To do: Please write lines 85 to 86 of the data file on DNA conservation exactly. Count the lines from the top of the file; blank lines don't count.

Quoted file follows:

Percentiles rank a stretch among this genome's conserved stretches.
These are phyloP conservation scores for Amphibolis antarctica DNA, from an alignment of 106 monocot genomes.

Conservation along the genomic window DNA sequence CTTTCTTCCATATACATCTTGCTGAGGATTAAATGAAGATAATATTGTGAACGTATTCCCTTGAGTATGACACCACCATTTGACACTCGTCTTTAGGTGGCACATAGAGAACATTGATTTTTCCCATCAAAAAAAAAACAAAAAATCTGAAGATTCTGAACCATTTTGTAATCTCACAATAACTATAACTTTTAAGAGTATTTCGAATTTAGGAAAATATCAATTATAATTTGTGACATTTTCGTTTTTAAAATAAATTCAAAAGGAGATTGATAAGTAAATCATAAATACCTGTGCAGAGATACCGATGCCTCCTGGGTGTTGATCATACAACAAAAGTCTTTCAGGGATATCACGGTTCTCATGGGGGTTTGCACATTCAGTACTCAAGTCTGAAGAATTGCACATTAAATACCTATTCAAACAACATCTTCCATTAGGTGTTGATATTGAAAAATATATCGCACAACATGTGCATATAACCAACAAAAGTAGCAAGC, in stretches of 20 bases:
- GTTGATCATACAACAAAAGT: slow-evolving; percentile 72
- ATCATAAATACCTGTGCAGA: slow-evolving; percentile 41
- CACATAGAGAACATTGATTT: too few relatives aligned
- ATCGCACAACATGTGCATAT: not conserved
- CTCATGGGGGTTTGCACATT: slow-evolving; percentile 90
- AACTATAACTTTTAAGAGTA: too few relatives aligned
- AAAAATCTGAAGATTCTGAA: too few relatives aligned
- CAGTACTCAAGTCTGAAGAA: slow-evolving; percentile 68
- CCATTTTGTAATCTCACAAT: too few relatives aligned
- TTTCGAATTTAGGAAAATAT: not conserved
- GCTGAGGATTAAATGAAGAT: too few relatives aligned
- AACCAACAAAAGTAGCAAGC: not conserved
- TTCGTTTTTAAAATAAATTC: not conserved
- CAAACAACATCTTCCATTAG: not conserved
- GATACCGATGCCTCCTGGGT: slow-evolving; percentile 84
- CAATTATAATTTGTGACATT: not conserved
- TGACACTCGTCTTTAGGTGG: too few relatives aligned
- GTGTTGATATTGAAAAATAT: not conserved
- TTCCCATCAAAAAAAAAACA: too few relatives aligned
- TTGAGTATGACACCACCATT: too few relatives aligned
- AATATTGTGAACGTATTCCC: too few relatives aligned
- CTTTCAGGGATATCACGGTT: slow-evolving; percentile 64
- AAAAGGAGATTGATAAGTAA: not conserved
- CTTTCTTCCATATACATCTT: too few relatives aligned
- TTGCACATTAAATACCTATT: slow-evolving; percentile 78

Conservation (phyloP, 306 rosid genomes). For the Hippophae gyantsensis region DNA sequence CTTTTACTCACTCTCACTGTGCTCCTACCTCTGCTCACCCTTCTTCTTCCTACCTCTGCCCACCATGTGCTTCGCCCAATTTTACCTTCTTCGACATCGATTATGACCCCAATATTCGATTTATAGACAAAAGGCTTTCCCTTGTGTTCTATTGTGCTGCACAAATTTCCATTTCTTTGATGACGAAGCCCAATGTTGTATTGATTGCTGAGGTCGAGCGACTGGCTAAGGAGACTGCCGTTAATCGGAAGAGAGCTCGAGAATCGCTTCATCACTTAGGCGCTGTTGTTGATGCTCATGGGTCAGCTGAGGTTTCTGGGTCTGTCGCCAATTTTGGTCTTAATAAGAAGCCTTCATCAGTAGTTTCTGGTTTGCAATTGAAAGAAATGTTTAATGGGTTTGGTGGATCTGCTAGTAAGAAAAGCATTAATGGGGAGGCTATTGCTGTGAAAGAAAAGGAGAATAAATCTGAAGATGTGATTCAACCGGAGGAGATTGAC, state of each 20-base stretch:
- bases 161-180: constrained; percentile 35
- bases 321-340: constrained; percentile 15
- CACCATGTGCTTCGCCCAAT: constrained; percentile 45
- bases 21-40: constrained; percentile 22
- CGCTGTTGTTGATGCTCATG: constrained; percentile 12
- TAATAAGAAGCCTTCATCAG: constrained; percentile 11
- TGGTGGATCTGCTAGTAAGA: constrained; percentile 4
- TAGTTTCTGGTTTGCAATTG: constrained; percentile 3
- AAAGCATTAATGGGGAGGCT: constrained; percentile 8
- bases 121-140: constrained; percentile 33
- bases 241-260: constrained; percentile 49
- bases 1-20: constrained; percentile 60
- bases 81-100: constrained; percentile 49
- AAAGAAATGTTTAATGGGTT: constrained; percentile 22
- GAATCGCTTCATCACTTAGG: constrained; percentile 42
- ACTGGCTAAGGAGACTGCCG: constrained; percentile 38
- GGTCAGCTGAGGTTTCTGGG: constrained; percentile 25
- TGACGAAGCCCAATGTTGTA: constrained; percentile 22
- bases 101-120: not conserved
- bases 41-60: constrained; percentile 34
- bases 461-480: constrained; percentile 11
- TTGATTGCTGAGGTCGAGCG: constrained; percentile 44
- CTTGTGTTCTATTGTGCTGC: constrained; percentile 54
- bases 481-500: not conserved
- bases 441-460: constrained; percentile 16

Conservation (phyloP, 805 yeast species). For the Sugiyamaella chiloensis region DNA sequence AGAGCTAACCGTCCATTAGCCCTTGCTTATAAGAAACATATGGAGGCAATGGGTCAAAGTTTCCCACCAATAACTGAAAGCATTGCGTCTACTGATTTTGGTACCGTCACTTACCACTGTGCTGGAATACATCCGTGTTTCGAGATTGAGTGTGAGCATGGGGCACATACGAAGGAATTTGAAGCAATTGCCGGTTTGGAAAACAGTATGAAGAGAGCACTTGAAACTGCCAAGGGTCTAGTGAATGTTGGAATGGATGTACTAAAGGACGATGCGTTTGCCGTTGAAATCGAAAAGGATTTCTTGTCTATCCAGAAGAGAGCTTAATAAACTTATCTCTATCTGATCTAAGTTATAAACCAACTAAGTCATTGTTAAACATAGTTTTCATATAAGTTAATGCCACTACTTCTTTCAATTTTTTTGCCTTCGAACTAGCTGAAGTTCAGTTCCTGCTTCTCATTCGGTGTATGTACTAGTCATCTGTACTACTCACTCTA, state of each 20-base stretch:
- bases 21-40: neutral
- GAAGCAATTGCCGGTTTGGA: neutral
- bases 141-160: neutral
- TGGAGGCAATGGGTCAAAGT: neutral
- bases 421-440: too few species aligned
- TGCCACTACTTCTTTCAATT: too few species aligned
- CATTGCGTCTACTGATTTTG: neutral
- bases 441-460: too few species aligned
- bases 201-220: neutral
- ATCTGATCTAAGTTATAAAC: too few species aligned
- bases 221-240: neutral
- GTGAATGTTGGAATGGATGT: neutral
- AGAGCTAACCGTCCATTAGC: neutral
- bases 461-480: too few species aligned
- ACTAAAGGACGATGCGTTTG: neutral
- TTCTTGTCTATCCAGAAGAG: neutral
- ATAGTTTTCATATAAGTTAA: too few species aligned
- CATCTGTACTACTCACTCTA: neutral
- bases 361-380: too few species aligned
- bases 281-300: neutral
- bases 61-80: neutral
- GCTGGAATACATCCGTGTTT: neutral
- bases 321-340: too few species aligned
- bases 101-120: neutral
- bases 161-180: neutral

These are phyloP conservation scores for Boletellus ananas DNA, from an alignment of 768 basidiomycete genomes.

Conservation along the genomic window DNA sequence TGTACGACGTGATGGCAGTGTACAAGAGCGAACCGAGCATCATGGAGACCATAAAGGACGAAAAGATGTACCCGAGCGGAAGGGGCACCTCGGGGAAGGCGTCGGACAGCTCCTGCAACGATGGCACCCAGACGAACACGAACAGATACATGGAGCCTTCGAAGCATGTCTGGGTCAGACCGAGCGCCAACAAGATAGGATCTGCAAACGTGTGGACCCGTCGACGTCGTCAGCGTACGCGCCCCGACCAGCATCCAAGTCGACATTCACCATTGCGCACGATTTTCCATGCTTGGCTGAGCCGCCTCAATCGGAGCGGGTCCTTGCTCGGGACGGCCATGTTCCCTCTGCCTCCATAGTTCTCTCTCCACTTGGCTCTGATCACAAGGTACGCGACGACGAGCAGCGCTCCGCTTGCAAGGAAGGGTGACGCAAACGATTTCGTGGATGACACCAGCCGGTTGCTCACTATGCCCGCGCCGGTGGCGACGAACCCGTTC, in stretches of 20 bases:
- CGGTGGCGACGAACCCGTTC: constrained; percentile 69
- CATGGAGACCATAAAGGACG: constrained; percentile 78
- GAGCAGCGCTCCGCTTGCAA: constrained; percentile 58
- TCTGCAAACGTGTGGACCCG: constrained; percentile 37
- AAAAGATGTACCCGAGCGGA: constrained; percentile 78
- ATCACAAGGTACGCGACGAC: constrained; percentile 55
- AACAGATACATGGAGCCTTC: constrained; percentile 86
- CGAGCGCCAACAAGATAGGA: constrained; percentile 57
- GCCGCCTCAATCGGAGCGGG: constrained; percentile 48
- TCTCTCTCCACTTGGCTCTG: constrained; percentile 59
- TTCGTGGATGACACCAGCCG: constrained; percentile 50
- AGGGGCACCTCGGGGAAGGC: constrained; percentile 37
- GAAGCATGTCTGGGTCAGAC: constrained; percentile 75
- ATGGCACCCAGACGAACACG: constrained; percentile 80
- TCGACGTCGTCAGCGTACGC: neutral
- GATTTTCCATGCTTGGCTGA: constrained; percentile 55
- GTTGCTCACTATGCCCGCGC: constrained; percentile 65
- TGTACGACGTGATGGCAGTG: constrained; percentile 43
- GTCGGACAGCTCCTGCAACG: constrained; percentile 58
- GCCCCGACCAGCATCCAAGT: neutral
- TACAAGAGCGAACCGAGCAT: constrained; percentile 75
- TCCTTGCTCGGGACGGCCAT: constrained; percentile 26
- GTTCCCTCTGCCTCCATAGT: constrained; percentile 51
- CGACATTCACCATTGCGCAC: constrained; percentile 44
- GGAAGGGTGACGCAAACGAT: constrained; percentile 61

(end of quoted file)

- GAGCAGCGCTCCGCTTGCAA: constrained; percentile 58
- TCTGCAAACGTGTGGACCCG: constrained; percentile 37